Study is halted as HIV vaccine fails test in South Africa
The latest attempt at an HIV vaccine has failed, as researchers announced Monday they have stopped giving the experimental shots in a major study.
The study had enrolled more than 5,400 people since 2016 in South Africa, a country with one of the world’s highest HIV rates. Last month, monitors checked how the study was going and found 129 HIV infections had occurred among the vaccine recipients compared with 123 among those given a dummy shot, according to the U.S. National Institutes of Health.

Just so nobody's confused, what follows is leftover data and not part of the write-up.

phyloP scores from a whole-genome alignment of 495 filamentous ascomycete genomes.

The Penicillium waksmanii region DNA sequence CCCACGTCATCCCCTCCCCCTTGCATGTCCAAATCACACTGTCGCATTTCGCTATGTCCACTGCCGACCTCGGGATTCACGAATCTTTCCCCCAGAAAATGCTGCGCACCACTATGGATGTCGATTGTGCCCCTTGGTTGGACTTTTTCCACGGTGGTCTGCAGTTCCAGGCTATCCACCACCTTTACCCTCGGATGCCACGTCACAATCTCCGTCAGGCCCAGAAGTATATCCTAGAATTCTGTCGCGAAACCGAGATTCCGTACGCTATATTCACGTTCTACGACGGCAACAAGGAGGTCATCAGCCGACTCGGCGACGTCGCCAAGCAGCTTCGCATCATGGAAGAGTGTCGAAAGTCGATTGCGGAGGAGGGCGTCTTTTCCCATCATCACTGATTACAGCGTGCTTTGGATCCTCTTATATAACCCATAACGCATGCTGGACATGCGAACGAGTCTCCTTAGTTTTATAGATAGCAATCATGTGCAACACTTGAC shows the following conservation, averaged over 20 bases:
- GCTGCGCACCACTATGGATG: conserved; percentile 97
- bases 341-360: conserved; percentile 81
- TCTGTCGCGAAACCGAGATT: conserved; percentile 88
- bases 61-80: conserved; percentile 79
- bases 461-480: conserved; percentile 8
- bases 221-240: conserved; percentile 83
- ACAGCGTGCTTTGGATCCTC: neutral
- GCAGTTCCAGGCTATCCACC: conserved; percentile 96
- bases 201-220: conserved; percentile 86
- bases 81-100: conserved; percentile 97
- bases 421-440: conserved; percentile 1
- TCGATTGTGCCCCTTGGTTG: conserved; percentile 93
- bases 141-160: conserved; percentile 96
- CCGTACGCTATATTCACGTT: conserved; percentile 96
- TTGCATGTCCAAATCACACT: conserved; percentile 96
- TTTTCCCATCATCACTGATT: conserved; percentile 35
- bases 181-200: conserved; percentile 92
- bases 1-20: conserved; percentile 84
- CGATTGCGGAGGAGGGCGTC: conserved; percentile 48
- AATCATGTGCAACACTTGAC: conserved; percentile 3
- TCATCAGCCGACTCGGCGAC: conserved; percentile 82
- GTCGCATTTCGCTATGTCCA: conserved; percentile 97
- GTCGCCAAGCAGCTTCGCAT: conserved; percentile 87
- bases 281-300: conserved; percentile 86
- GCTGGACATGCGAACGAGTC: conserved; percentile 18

“An HIV vaccine is essential to end the global pandemic and we hoped this vaccine candidate would work. Regrettably, it does not,” said NIH infectious diseases chief Dr. Anthony Fauci.
There were no safety concerns, but NIH, which sponsored the study, agreed that vaccinations should stop.
The experimental shot was based on the only vaccine ever shown to offer even modest protection against HIV, one that was deemed 31% effective in Thailand. That wasn’t good enough for real-world use but gave scientists a starting point. They beefed up the shot and adapted it to the HIV subtype that’s common in southern Africa.
Two other large studies, in several countries, are under way testing a different approach to a possible HIV vaccine.
Posting of this article is courtesy of the Associated Press (AP). The article originally appeared as part of the AP’s Health & Science reporting, which is supported by the HHMI Department of Science Education.
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